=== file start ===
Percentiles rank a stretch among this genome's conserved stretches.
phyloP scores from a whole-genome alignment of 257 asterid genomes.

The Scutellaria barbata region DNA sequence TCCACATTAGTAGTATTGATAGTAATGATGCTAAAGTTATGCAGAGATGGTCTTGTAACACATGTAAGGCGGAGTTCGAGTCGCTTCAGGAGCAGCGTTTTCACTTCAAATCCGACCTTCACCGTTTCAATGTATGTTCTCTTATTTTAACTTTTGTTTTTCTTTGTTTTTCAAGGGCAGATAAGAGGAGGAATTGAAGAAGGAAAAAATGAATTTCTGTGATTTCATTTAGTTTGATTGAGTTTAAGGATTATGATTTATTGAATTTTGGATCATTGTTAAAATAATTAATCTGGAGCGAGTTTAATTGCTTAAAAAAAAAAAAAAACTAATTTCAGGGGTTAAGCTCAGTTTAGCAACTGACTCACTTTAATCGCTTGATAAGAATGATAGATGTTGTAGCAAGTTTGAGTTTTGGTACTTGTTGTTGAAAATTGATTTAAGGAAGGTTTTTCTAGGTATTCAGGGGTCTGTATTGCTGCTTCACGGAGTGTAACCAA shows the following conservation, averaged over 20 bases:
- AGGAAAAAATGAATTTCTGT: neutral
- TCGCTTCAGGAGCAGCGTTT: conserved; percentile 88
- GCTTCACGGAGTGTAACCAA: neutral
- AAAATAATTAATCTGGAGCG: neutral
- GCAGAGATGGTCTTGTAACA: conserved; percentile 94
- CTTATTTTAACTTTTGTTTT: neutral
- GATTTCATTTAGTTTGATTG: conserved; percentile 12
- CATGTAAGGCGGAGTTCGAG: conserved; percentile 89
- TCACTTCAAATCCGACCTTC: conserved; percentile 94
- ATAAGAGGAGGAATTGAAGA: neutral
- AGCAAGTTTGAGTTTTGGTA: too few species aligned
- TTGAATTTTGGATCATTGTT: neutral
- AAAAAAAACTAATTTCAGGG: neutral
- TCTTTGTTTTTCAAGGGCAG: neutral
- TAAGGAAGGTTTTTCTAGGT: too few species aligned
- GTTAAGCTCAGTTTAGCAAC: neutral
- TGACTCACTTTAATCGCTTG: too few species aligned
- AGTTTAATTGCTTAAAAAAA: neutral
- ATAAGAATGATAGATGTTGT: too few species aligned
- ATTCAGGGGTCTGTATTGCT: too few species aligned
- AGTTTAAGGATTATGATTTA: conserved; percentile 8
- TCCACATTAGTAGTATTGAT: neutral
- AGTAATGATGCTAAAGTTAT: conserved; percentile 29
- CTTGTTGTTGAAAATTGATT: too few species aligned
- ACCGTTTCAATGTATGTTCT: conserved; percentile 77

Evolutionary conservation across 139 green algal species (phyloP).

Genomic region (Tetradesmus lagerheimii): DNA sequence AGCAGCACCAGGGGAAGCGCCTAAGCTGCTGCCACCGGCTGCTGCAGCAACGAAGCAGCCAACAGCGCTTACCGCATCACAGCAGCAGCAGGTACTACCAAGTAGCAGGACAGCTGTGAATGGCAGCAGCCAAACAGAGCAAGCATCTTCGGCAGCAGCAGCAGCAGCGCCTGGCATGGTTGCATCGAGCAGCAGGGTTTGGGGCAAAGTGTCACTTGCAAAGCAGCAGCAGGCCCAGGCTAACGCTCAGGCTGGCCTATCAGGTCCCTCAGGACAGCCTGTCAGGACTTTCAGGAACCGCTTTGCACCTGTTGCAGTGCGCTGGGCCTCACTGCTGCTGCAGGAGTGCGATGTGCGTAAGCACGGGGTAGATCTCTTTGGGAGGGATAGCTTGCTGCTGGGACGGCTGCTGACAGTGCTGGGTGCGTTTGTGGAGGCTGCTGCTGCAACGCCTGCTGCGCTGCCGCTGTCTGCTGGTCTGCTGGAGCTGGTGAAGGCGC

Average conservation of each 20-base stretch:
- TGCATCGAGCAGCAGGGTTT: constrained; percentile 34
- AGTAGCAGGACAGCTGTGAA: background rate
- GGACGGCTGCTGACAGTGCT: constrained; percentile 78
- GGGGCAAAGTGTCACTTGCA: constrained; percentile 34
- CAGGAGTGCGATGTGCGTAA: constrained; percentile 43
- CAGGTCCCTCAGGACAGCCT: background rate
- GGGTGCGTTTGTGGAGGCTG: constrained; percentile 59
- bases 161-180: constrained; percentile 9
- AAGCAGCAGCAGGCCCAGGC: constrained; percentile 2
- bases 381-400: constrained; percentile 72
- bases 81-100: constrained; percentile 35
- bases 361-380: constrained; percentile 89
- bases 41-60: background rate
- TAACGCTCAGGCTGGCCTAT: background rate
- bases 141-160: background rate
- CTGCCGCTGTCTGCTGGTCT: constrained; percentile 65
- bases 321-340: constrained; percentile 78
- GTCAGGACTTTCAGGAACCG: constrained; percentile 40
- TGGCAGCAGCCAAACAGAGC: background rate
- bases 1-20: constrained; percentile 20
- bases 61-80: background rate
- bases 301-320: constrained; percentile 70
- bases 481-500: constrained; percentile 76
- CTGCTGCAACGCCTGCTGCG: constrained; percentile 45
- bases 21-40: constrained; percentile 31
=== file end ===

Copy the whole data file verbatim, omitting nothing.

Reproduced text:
Percentiles rank a stretch among this genome's conserved stretches.
phyloP scores from a whole-genome alignment of 257 asterid genomes.

The Scutellaria barbata region DNA sequence TCCACATTAGTAGTATTGATAGTAATGATGCTAAAGTTATGCAGAGATGGTCTTGTAACACATGTAAGGCGGAGTTCGAGTCGCTTCAGGAGCAGCGTTTTCACTTCAAATCCGACCTTCACCGTTTCAATGTATGTTCTCTTATTTTAACTTTTGTTTTTCTTTGTTTTTCAAGGGCAGATAAGAGGAGGAATTGAAGAAGGAAAAAATGAATTTCTGTGATTTCATTTAGTTTGATTGAGTTTAAGGATTATGATTTATTGAATTTTGGATCATTGTTAAAATAATTAATCTGGAGCGAGTTTAATTGCTTAAAAAAAAAAAAAAACTAATTTCAGGGGTTAAGCTCAGTTTAGCAACTGACTCACTTTAATCGCTTGATAAGAATGATAGATGTTGTAGCAAGTTTGAGTTTTGGTACTTGTTGTTGAAAATTGATTTAAGGAAGGTTTTTCTAGGTATTCAGGGGTCTGTATTGCTGCTTCACGGAGTGTAACCAA shows the following conservation, averaged over 20 bases:
- AGGAAAAAATGAATTTCTGT: neutral
- TCGCTTCAGGAGCAGCGTTT: conserved; percentile 88
- GCTTCACGGAGTGTAACCAA: neutral
- AAAATAATTAATCTGGAGCG: neutral
- GCAGAGATGGTCTTGTAACA: conserved; percentile 94
- CTTATTTTAACTTTTGTTTT: neutral
- GATTTCATTTAGTTTGATTG: conserved; percentile 12
- CATGTAAGGCGGAGTTCGAG: conserved; percentile 89
- TCACTTCAAATCCGACCTTC: conserved; percentile 94
- ATAAGAGGAGGAATTGAAGA: neutral
- AGCAAGTTTGAGTTTTGGTA: too few species aligned
- TTGAATTTTGGATCATTGTT: neutral
- AAAAAAAACTAATTTCAGGG: neutral
- TCTTTGTTTTTCAAGGGCAG: neutral
- TAAGGAAGGTTTTTCTAGGT: too few species aligned
- GTTAAGCTCAGTTTAGCAAC: neutral
- TGACTCACTTTAATCGCTTG: too few species aligned
- AGTTTAATTGCTTAAAAAAA: neutral
- ATAAGAATGATAGATGTTGT: too few species aligned
- ATTCAGGGGTCTGTATTGCT: too few species aligned
- AGTTTAAGGATTATGATTTA: conserved; percentile 8
- TCCACATTAGTAGTATTGAT: neutral
- AGTAATGATGCTAAAGTTAT: conserved; percentile 29
- CTTGTTGTTGAAAATTGATT: too few species aligned
- ACCGTTTCAATGTATGTTCT: conserved; percentile 77

Evolutionary conservation across 139 green algal species (phyloP).

Genomic region (Tetradesmus lagerheimii): DNA sequence AGCAGCACCAGGGGAAGCGCCTAAGCTGCTGCCACCGGCTGCTGCAGCAACGAAGCAGCCAACAGCGCTTACCGCATCACAGCAGCAGCAGGTACTACCAAGTAGCAGGACAGCTGTGAATGGCAGCAGCCAAACAGAGCAAGCATCTTCGGCAGCAGCAGCAGCAGCGCCTGGCATGGTTGCATCGAGCAGCAGGGTTTGGGGCAAAGTGTCACTTGCAAAGCAGCAGCAGGCCCAGGCTAACGCTCAGGCTGGCCTATCAGGTCCCTCAGGACAGCCTGTCAGGACTTTCAGGAACCGCTTTGCACCTGTTGCAGTGCGCTGGGCCTCACTGCTGCTGCAGGAGTGCGATGTGCGTAAGCACGGGGTAGATCTCTTTGGGAGGGATAGCTTGCTGCTGGGACGGCTGCTGACAGTGCTGGGTGCGTTTGTGGAGGCTGCTGCTGCAACGCCTGCTGCGCTGCCGCTGTCTGCTGGTCTGCTGGAGCTGGTGAAGGCGC

Average conservation of each 20-base stretch:
- TGCATCGAGCAGCAGGGTTT: constrained; percentile 34
- AGTAGCAGGACAGCTGTGAA: background rate
- GGACGGCTGCTGACAGTGCT: constrained; percentile 78
- GGGGCAAAGTGTCACTTGCA: constrained; percentile 34
- CAGGAGTGCGATGTGCGTAA: constrained; percentile 43
- CAGGTCCCTCAGGACAGCCT: background rate
- GGGTGCGTTTGTGGAGGCTG: constrained; percentile 59
- bases 161-180: constrained; percentile 9
- AAGCAGCAGCAGGCCCAGGC: constrained; percentile 2
- bases 381-400: constrained; percentile 72
- bases 81-100: constrained; percentile 35
- bases 361-380: constrained; percentile 89
- bases 41-60: background rate
- TAACGCTCAGGCTGGCCTAT: background rate
- bases 141-160: background rate
- CTGCCGCTGTCTGCTGGTCT: constrained; percentile 65
- bases 321-340: constrained; percentile 78
- GTCAGGACTTTCAGGAACCG: constrained; percentile 40
- TGGCAGCAGCCAAACAGAGC: background rate
- bases 1-20: constrained; percentile 20
- bases 61-80: background rate
- bases 301-320: constrained; percentile 70
- bases 481-500: constrained; percentile 76
- CTGCTGCAACGCCTGCTGCG: constrained; percentile 45
- bases 21-40: constrained; percentile 31